As the morning progressed I focused on the skills that Dave and I discussed the week before. Consistent, short and aggressive braking. Unlike Thunderhill which is a very flowing track, Sonoma is far more "point to point" so there is a lot more aggressive braking zones and less "flowing" corners.

By the end of the morning sessions I was pleased to see that my lap times started to drop. Even though I was not focusing on going faster the improvements to my braking were causing them to drop. By lunch I had reached my goal, I broke 2:00 at Sonoma!

Now I have proven that I can break 2:00, next goal was to be consistently below 2:00. Having one fast lap is great for getting pole position in MotoGP, but I need to consistently be below 2:00 if I ever hope to be competitive in AFM.
After lunch the schedule changed. Due to the low turn out Z2 decided to change the groups. A/B at the top of the hour and C at half past. 30 minute sessions but riding with B group passing rules. This increased the difficulty of getting consistent sub 2:00 lap times. Getting fast laps with no one on the track is definitely easier than trying to go fast and navigate through traffic at the same time. Game on!
First session out after lunch and my GPS decided to misbehave, refusing to turn on. Without the GPS I can't gauge lap times. So I toss the GPS on the charger and head out without it. Since I am running a video camera also I can get approximate lap times later. I go out and continue to focus on braking skills. I completed the full 30 minutes but I was sore! 30 minutes is a long time in the shape I am in!
Between sessions I got the GPS back on line and went out in the next session with lap times on my mind. I also wanted to work on smoothing out my riding so that I could expend less energy each session and be less sore at the end of the session. The results were pleasing:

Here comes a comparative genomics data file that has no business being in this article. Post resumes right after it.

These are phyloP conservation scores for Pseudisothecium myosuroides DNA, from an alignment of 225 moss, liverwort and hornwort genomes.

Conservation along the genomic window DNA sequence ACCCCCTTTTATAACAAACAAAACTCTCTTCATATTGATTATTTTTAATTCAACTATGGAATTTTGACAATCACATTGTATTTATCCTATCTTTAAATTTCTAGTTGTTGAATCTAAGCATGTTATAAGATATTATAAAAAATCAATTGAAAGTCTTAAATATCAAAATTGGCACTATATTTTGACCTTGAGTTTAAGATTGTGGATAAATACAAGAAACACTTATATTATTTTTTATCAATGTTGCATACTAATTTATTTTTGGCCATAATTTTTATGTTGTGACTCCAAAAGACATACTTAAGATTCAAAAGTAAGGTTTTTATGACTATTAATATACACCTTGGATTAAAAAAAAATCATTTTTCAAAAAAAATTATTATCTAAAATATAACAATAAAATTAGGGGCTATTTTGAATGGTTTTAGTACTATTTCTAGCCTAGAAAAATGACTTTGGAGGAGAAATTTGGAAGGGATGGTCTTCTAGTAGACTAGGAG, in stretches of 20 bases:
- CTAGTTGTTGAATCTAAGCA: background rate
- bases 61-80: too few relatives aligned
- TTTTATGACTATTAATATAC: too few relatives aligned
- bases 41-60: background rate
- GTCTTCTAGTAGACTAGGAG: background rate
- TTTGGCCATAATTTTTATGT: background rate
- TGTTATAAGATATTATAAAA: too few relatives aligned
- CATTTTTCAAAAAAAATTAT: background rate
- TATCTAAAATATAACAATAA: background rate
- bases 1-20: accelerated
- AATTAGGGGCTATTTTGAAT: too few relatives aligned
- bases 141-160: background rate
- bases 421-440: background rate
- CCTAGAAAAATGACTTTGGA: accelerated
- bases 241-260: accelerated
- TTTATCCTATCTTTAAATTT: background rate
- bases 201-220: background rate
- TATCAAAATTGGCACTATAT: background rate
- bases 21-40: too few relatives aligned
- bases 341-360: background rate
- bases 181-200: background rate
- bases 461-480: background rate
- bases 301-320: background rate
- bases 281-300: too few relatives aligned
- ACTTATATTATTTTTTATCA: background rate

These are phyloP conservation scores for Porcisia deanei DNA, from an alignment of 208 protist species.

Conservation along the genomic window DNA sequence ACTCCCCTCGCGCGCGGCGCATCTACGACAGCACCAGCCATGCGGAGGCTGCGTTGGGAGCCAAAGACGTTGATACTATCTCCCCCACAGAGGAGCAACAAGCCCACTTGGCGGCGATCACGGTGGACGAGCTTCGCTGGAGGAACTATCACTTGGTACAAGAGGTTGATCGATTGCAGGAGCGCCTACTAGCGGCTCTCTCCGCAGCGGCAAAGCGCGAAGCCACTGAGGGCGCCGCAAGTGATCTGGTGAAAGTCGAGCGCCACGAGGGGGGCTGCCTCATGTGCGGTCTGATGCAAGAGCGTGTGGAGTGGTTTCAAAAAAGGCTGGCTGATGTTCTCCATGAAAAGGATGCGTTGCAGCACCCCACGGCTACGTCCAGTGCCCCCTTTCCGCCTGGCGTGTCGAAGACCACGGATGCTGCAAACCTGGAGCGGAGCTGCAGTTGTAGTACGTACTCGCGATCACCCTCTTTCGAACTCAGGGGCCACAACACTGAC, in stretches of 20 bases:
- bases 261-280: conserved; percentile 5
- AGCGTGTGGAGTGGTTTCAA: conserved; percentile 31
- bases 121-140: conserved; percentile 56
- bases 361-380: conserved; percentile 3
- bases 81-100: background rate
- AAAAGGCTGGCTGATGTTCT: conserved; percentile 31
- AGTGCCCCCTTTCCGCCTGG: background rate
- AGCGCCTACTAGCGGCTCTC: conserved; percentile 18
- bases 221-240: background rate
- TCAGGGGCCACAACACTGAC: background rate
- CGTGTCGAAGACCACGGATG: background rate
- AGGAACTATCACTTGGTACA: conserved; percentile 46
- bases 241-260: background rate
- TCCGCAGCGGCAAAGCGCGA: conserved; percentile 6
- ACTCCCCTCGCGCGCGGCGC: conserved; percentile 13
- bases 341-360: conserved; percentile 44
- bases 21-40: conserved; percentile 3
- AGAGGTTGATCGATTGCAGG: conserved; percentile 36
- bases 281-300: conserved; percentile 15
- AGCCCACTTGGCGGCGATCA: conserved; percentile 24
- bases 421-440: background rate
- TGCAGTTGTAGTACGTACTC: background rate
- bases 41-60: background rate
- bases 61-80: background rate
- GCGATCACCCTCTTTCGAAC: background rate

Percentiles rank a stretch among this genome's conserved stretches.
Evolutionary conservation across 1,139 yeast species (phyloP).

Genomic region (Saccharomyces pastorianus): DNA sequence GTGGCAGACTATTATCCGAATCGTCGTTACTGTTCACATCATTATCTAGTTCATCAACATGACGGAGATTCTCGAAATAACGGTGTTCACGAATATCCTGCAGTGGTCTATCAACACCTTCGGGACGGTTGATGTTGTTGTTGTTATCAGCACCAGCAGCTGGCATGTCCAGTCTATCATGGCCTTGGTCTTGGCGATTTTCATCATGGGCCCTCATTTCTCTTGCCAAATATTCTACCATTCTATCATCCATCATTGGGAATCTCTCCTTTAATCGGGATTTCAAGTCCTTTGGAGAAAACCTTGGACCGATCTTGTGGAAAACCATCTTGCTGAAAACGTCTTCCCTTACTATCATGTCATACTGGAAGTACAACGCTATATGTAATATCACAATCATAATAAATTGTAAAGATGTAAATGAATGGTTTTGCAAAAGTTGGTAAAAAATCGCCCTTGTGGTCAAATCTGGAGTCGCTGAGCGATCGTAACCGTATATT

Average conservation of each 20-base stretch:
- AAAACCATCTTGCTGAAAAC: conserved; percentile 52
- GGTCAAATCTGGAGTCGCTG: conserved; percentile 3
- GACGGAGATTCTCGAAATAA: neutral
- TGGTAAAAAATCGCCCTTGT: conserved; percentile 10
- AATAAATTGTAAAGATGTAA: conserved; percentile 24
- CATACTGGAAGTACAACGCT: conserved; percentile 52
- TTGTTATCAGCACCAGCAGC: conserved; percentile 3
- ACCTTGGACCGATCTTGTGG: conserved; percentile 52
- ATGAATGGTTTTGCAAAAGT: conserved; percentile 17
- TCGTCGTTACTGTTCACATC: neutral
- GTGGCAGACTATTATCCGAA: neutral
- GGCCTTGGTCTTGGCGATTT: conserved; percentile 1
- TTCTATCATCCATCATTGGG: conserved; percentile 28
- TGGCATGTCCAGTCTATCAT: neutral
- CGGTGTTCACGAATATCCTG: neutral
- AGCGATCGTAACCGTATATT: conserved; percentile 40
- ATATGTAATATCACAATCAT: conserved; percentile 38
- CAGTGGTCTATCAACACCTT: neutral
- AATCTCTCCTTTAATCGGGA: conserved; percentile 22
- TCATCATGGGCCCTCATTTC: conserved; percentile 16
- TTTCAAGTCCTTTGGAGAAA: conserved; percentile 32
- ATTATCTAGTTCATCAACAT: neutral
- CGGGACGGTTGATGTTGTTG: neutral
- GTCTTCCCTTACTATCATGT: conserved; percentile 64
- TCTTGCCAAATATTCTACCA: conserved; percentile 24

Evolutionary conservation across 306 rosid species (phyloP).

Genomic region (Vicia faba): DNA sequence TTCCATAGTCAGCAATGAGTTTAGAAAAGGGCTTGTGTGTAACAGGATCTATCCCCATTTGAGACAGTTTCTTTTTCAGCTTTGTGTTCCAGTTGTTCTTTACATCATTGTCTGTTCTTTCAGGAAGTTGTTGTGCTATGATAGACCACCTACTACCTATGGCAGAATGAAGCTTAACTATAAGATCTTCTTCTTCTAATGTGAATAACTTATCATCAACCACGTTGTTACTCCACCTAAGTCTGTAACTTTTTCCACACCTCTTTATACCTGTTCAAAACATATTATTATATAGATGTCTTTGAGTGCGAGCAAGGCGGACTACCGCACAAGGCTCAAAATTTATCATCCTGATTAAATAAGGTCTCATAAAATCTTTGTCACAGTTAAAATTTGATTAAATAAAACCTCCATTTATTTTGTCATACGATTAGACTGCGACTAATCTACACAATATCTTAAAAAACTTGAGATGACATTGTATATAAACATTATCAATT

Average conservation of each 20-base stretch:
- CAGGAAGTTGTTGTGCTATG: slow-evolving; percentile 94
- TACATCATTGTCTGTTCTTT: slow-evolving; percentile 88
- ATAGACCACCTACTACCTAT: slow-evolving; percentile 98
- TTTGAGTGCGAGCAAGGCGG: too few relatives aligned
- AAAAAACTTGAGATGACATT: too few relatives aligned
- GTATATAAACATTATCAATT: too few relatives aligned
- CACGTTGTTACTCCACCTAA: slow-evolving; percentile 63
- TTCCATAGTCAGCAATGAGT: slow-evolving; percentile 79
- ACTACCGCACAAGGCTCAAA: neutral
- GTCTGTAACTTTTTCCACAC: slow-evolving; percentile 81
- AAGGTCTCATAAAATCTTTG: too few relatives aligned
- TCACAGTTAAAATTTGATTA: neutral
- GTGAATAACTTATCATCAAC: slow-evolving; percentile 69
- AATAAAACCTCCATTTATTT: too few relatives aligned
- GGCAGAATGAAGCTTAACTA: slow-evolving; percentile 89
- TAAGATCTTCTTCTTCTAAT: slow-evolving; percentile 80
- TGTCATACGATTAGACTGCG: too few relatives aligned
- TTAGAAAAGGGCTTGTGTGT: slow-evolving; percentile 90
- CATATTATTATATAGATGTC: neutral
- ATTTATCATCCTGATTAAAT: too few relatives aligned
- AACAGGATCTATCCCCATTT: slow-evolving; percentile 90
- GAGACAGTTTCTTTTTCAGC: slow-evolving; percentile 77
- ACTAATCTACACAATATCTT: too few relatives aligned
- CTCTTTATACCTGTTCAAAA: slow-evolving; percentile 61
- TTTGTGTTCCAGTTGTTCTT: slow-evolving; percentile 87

The rest of the day went smoothly. Very few crashes on the track, no serious injuries and everyone had a great time. My only remaining issue was my front tire. After the 6th session of the day I noticed a strange wear pattern on the tire and took it over to Chris to get his opinion. He called it cold tearing and suggested that I increase the pressure in the tire a bit to get it to perform better. Adding another pound I went out for the last session.
While the tire performed fantastic, the tearing was much worse after the last session. Bad enough to be concerned about.
Since it was the end of the day and I knew I would be seeing Dave Moss at the next track day I didn't worry about it. Worst case I am out a tire.
This Tuesday was easily the best day I have had at Sonoma, weather was fantastic, the traffic was light and my skills are improving. I look forward to where I am going to be at the end of this season. I am definitely on target for racing in 2014. Big question now is what class do I race in? I am torn between the 450 class and the 650 twins. Both are very appealing.

Breaking my 2:00 barrier